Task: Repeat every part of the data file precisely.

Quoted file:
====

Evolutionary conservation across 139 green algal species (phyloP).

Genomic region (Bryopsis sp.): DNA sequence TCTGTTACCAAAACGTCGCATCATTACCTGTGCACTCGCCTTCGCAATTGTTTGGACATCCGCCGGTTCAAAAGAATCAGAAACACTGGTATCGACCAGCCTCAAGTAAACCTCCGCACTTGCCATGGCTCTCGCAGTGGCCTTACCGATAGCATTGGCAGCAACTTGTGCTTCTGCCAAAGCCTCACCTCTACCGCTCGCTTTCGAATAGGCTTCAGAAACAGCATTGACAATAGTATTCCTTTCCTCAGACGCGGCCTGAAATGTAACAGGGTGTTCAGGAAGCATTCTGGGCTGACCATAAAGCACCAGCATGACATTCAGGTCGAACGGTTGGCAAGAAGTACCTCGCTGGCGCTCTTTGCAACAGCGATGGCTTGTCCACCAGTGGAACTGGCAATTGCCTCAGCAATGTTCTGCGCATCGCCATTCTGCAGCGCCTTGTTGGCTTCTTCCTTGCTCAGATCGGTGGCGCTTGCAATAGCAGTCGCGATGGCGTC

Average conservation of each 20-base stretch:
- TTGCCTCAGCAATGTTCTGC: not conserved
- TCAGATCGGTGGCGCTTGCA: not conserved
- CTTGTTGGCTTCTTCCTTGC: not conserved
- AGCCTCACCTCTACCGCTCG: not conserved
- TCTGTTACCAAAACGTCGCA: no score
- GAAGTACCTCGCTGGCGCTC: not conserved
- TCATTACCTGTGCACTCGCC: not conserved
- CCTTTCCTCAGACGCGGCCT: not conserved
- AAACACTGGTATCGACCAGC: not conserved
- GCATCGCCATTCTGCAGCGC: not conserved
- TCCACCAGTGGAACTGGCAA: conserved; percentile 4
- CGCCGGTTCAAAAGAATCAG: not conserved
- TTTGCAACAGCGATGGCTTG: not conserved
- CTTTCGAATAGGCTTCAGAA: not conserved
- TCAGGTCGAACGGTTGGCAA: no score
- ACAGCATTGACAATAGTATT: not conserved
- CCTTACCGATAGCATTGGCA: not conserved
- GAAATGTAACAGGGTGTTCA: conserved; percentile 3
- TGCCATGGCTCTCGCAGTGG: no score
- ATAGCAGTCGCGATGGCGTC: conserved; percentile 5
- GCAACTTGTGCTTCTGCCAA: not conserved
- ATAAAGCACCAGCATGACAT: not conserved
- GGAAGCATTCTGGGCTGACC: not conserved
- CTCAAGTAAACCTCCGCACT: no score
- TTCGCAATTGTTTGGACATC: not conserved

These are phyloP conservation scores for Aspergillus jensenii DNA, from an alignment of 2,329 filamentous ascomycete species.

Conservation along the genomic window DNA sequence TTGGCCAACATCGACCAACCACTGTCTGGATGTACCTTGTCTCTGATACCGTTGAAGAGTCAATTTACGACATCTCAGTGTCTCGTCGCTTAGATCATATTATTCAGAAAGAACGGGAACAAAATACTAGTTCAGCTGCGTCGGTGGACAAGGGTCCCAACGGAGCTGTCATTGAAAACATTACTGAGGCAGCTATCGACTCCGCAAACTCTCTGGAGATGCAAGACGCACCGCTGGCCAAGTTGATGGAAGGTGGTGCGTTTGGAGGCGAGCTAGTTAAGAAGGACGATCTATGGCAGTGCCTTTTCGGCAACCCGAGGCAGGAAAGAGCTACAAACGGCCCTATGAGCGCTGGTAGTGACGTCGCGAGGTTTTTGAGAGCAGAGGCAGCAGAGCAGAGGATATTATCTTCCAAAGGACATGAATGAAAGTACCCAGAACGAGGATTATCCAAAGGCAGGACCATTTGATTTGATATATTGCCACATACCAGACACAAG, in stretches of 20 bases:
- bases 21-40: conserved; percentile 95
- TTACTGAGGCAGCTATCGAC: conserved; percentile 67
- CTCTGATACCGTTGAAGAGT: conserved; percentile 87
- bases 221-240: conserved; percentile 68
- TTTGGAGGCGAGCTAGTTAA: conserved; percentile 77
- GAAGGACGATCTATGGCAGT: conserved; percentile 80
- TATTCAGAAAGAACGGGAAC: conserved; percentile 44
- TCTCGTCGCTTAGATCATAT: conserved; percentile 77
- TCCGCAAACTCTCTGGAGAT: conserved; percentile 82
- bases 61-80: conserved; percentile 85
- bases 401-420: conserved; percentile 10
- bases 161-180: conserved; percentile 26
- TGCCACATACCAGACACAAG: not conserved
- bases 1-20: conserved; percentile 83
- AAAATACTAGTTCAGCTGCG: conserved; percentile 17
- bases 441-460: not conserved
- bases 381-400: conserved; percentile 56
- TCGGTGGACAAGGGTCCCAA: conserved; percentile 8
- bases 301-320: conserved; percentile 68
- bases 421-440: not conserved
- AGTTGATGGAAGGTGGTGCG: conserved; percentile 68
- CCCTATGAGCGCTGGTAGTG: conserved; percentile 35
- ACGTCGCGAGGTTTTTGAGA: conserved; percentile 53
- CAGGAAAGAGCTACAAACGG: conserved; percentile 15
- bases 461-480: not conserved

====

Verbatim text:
Evolutionary conservation across 139 green algal species (phyloP).

Genomic region (Bryopsis sp.): DNA sequence TCTGTTACCAAAACGTCGCATCATTACCTGTGCACTCGCCTTCGCAATTGTTTGGACATCCGCCGGTTCAAAAGAATCAGAAACACTGGTATCGACCAGCCTCAAGTAAACCTCCGCACTTGCCATGGCTCTCGCAGTGGCCTTACCGATAGCATTGGCAGCAACTTGTGCTTCTGCCAAAGCCTCACCTCTACCGCTCGCTTTCGAATAGGCTTCAGAAACAGCATTGACAATAGTATTCCTTTCCTCAGACGCGGCCTGAAATGTAACAGGGTGTTCAGGAAGCATTCTGGGCTGACCATAAAGCACCAGCATGACATTCAGGTCGAACGGTTGGCAAGAAGTACCTCGCTGGCGCTCTTTGCAACAGCGATGGCTTGTCCACCAGTGGAACTGGCAATTGCCTCAGCAATGTTCTGCGCATCGCCATTCTGCAGCGCCTTGTTGGCTTCTTCCTTGCTCAGATCGGTGGCGCTTGCAATAGCAGTCGCGATGGCGTC

Average conservation of each 20-base stretch:
- TTGCCTCAGCAATGTTCTGC: not conserved
- TCAGATCGGTGGCGCTTGCA: not conserved
- CTTGTTGGCTTCTTCCTTGC: not conserved
- AGCCTCACCTCTACCGCTCG: not conserved
- TCTGTTACCAAAACGTCGCA: no score
- GAAGTACCTCGCTGGCGCTC: not conserved
- TCATTACCTGTGCACTCGCC: not conserved
- CCTTTCCTCAGACGCGGCCT: not conserved
- AAACACTGGTATCGACCAGC: not conserved
- GCATCGCCATTCTGCAGCGC: not conserved
- TCCACCAGTGGAACTGGCAA: conserved; percentile 4
- CGCCGGTTCAAAAGAATCAG: not conserved
- TTTGCAACAGCGATGGCTTG: not conserved
- CTTTCGAATAGGCTTCAGAA: not conserved
- TCAGGTCGAACGGTTGGCAA: no score
- ACAGCATTGACAATAGTATT: not conserved
- CCTTACCGATAGCATTGGCA: not conserved
- GAAATGTAACAGGGTGTTCA: conserved; percentile 3
- TGCCATGGCTCTCGCAGTGG: no score
- ATAGCAGTCGCGATGGCGTC: conserved; percentile 5
- GCAACTTGTGCTTCTGCCAA: not conserved
- ATAAAGCACCAGCATGACAT: not conserved
- GGAAGCATTCTGGGCTGACC: not conserved
- CTCAAGTAAACCTCCGCACT: no score
- TTCGCAATTGTTTGGACATC: not conserved

These are phyloP conservation scores for Aspergillus jensenii DNA, from an alignment of 2,329 filamentous ascomycete species.

Conservation along the genomic window DNA sequence TTGGCCAACATCGACCAACCACTGTCTGGATGTACCTTGTCTCTGATACCGTTGAAGAGTCAATTTACGACATCTCAGTGTCTCGTCGCTTAGATCATATTATTCAGAAAGAACGGGAACAAAATACTAGTTCAGCTGCGTCGGTGGACAAGGGTCCCAACGGAGCTGTCATTGAAAACATTACTGAGGCAGCTATCGACTCCGCAAACTCTCTGGAGATGCAAGACGCACCGCTGGCCAAGTTGATGGAAGGTGGTGCGTTTGGAGGCGAGCTAGTTAAGAAGGACGATCTATGGCAGTGCCTTTTCGGCAACCCGAGGCAGGAAAGAGCTACAAACGGCCCTATGAGCGCTGGTAGTGACGTCGCGAGGTTTTTGAGAGCAGAGGCAGCAGAGCAGAGGATATTATCTTCCAAAGGACATGAATGAAAGTACCCAGAACGAGGATTATCCAAAGGCAGGACCATTTGATTTGATATATTGCCACATACCAGACACAAG, in stretches of 20 bases:
- bases 21-40: conserved; percentile 95
- TTACTGAGGCAGCTATCGAC: conserved; percentile 67
- CTCTGATACCGTTGAAGAGT: conserved; percentile 87
- bases 221-240: conserved; percentile 68
- TTTGGAGGCGAGCTAGTTAA: conserved; percentile 77
- GAAGGACGATCTATGGCAGT: conserved; percentile 80
- TATTCAGAAAGAACGGGAAC: conserved; percentile 44
- TCTCGTCGCTTAGATCATAT: conserved; percentile 77
- TCCGCAAACTCTCTGGAGAT: conserved; percentile 82
- bases 61-80: conserved; percentile 85
- bases 401-420: conserved; percentile 10
- bases 161-180: conserved; percentile 26
- TGCCACATACCAGACACAAG: not conserved
- bases 1-20: conserved; percentile 83
- AAAATACTAGTTCAGCTGCG: conserved; percentile 17
- bases 441-460: not conserved
- bases 381-400: conserved; percentile 56
- TCGGTGGACAAGGGTCCCAA: conserved; percentile 8
- bases 301-320: conserved; percentile 68
- bases 421-440: not conserved
- AGTTGATGGAAGGTGGTGCG: conserved; percentile 68
- CCCTATGAGCGCTGGTAGTG: conserved; percentile 35
- ACGTCGCGAGGTTTTTGAGA: conserved; percentile 53
- CAGGAAAGAGCTACAAACGG: conserved; percentile 15
- bases 461-480: not conserved